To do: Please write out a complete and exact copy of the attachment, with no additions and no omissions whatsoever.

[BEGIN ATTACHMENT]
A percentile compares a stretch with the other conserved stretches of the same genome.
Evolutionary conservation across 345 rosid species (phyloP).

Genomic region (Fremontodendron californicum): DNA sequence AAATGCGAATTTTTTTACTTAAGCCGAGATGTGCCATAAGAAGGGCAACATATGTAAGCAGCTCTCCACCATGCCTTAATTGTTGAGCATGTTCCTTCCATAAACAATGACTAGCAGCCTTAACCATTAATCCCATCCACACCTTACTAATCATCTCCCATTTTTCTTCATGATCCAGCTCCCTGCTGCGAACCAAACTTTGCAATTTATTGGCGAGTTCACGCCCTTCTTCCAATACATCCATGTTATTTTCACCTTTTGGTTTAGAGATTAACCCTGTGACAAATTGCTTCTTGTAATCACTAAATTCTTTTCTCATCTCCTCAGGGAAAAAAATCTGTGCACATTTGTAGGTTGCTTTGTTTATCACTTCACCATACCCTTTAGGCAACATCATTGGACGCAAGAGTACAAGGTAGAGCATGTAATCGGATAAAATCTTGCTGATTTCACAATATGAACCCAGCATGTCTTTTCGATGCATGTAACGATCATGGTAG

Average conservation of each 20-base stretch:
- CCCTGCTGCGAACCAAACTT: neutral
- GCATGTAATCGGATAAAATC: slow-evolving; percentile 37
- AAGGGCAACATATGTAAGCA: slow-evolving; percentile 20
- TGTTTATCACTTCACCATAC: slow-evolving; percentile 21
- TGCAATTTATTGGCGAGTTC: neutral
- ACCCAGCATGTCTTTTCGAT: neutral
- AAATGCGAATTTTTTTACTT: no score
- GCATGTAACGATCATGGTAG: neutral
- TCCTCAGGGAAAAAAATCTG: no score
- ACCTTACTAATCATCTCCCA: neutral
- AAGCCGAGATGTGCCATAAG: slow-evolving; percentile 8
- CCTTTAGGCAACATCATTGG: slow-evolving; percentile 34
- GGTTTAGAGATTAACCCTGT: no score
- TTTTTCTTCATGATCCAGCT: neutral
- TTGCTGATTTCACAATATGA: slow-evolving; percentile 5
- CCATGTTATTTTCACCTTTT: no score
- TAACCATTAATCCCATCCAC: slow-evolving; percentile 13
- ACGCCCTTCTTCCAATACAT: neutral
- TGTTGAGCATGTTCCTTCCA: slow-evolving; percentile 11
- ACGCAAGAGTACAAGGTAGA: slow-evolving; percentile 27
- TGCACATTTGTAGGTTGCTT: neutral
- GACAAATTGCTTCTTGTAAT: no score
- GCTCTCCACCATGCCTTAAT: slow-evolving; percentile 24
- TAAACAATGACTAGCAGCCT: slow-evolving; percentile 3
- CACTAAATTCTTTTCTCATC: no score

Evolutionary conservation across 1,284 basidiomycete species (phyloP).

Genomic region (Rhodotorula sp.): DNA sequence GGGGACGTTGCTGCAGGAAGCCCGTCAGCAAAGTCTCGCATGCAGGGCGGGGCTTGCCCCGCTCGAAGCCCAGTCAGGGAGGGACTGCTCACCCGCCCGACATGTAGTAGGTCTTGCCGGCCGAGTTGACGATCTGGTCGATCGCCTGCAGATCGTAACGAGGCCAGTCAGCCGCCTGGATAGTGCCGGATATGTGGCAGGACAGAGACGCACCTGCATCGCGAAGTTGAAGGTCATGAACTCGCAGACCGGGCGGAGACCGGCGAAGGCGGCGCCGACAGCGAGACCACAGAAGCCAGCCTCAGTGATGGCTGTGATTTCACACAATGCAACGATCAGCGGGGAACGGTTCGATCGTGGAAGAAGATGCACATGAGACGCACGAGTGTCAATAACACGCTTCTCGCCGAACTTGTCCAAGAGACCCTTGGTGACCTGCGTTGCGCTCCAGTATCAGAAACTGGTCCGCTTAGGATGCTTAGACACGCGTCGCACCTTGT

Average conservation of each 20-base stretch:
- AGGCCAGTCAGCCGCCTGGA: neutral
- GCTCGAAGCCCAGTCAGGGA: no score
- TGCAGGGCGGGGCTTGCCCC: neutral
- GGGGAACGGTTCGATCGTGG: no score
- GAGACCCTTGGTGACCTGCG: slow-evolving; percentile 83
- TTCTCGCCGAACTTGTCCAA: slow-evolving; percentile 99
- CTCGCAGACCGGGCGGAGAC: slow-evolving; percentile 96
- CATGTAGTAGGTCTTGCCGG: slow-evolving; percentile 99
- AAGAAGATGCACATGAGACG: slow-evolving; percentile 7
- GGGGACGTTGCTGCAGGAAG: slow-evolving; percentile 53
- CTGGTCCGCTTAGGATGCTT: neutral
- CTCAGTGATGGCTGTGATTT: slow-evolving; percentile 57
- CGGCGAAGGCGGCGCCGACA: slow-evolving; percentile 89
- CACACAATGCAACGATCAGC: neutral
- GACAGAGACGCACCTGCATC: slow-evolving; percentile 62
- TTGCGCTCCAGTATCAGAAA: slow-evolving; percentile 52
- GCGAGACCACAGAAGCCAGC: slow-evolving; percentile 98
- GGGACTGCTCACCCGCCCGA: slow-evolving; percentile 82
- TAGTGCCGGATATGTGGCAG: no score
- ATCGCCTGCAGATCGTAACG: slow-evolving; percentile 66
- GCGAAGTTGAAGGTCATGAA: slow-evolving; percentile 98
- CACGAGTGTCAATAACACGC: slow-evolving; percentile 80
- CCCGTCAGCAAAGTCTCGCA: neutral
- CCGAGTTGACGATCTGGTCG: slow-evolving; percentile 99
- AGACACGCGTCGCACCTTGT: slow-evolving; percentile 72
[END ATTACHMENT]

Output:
A percentile compares a stretch with the other conserved stretches of the same genome.
Evolutionary conservation across 345 rosid species (phyloP).

Genomic region (Fremontodendron californicum): DNA sequence AAATGCGAATTTTTTTACTTAAGCCGAGATGTGCCATAAGAAGGGCAACATATGTAAGCAGCTCTCCACCATGCCTTAATTGTTGAGCATGTTCCTTCCATAAACAATGACTAGCAGCCTTAACCATTAATCCCATCCACACCTTACTAATCATCTCCCATTTTTCTTCATGATCCAGCTCCCTGCTGCGAACCAAACTTTGCAATTTATTGGCGAGTTCACGCCCTTCTTCCAATACATCCATGTTATTTTCACCTTTTGGTTTAGAGATTAACCCTGTGACAAATTGCTTCTTGTAATCACTAAATTCTTTTCTCATCTCCTCAGGGAAAAAAATCTGTGCACATTTGTAGGTTGCTTTGTTTATCACTTCACCATACCCTTTAGGCAACATCATTGGACGCAAGAGTACAAGGTAGAGCATGTAATCGGATAAAATCTTGCTGATTTCACAATATGAACCCAGCATGTCTTTTCGATGCATGTAACGATCATGGTAG

Average conservation of each 20-base stretch:
- CCCTGCTGCGAACCAAACTT: neutral
- GCATGTAATCGGATAAAATC: slow-evolving; percentile 37
- AAGGGCAACATATGTAAGCA: slow-evolving; percentile 20
- TGTTTATCACTTCACCATAC: slow-evolving; percentile 21
- TGCAATTTATTGGCGAGTTC: neutral
- ACCCAGCATGTCTTTTCGAT: neutral
- AAATGCGAATTTTTTTACTT: no score
- GCATGTAACGATCATGGTAG: neutral
- TCCTCAGGGAAAAAAATCTG: no score
- ACCTTACTAATCATCTCCCA: neutral
- AAGCCGAGATGTGCCATAAG: slow-evolving; percentile 8
- CCTTTAGGCAACATCATTGG: slow-evolving; percentile 34
- GGTTTAGAGATTAACCCTGT: no score
- TTTTTCTTCATGATCCAGCT: neutral
- TTGCTGATTTCACAATATGA: slow-evolving; percentile 5
- CCATGTTATTTTCACCTTTT: no score
- TAACCATTAATCCCATCCAC: slow-evolving; percentile 13
- ACGCCCTTCTTCCAATACAT: neutral
- TGTTGAGCATGTTCCTTCCA: slow-evolving; percentile 11
- ACGCAAGAGTACAAGGTAGA: slow-evolving; percentile 27
- TGCACATTTGTAGGTTGCTT: neutral
- GACAAATTGCTTCTTGTAAT: no score
- GCTCTCCACCATGCCTTAAT: slow-evolving; percentile 24
- TAAACAATGACTAGCAGCCT: slow-evolving; percentile 3
- CACTAAATTCTTTTCTCATC: no score

Evolutionary conservation across 1,284 basidiomycete species (phyloP).

Genomic region (Rhodotorula sp.): DNA sequence GGGGACGTTGCTGCAGGAAGCCCGTCAGCAAAGTCTCGCATGCAGGGCGGGGCTTGCCCCGCTCGAAGCCCAGTCAGGGAGGGACTGCTCACCCGCCCGACATGTAGTAGGTCTTGCCGGCCGAGTTGACGATCTGGTCGATCGCCTGCAGATCGTAACGAGGCCAGTCAGCCGCCTGGATAGTGCCGGATATGTGGCAGGACAGAGACGCACCTGCATCGCGAAGTTGAAGGTCATGAACTCGCAGACCGGGCGGAGACCGGCGAAGGCGGCGCCGACAGCGAGACCACAGAAGCCAGCCTCAGTGATGGCTGTGATTTCACACAATGCAACGATCAGCGGGGAACGGTTCGATCGTGGAAGAAGATGCACATGAGACGCACGAGTGTCAATAACACGCTTCTCGCCGAACTTGTCCAAGAGACCCTTGGTGACCTGCGTTGCGCTCCAGTATCAGAAACTGGTCCGCTTAGGATGCTTAGACACGCGTCGCACCTTGT

Average conservation of each 20-base stretch:
- AGGCCAGTCAGCCGCCTGGA: neutral
- GCTCGAAGCCCAGTCAGGGA: no score
- TGCAGGGCGGGGCTTGCCCC: neutral
- GGGGAACGGTTCGATCGTGG: no score
- GAGACCCTTGGTGACCTGCG: slow-evolving; percentile 83
- TTCTCGCCGAACTTGTCCAA: slow-evolving; percentile 99
- CTCGCAGACCGGGCGGAGAC: slow-evolving; percentile 96
- CATGTAGTAGGTCTTGCCGG: slow-evolving; percentile 99
- AAGAAGATGCACATGAGACG: slow-evolving; percentile 7
- GGGGACGTTGCTGCAGGAAG: slow-evolving; percentile 53
- CTGGTCCGCTTAGGATGCTT: neutral
- CTCAGTGATGGCTGTGATTT: slow-evolving; percentile 57
- CGGCGAAGGCGGCGCCGACA: slow-evolving; percentile 89
- CACACAATGCAACGATCAGC: neutral
- GACAGAGACGCACCTGCATC: slow-evolving; percentile 62
- TTGCGCTCCAGTATCAGAAA: slow-evolving; percentile 52
- GCGAGACCACAGAAGCCAGC: slow-evolving; percentile 98
- GGGACTGCTCACCCGCCCGA: slow-evolving; percentile 82
- TAGTGCCGGATATGTGGCAG: no score
- ATCGCCTGCAGATCGTAACG: slow-evolving; percentile 66
- GCGAAGTTGAAGGTCATGAA: slow-evolving; percentile 98
- CACGAGTGTCAATAACACGC: slow-evolving; percentile 80
- CCCGTCAGCAAAGTCTCGCA: neutral
- CCGAGTTGACGATCTGGTCG: slow-evolving; percentile 99
- AGACACGCGTCGCACCTTGT: slow-evolving; percentile 72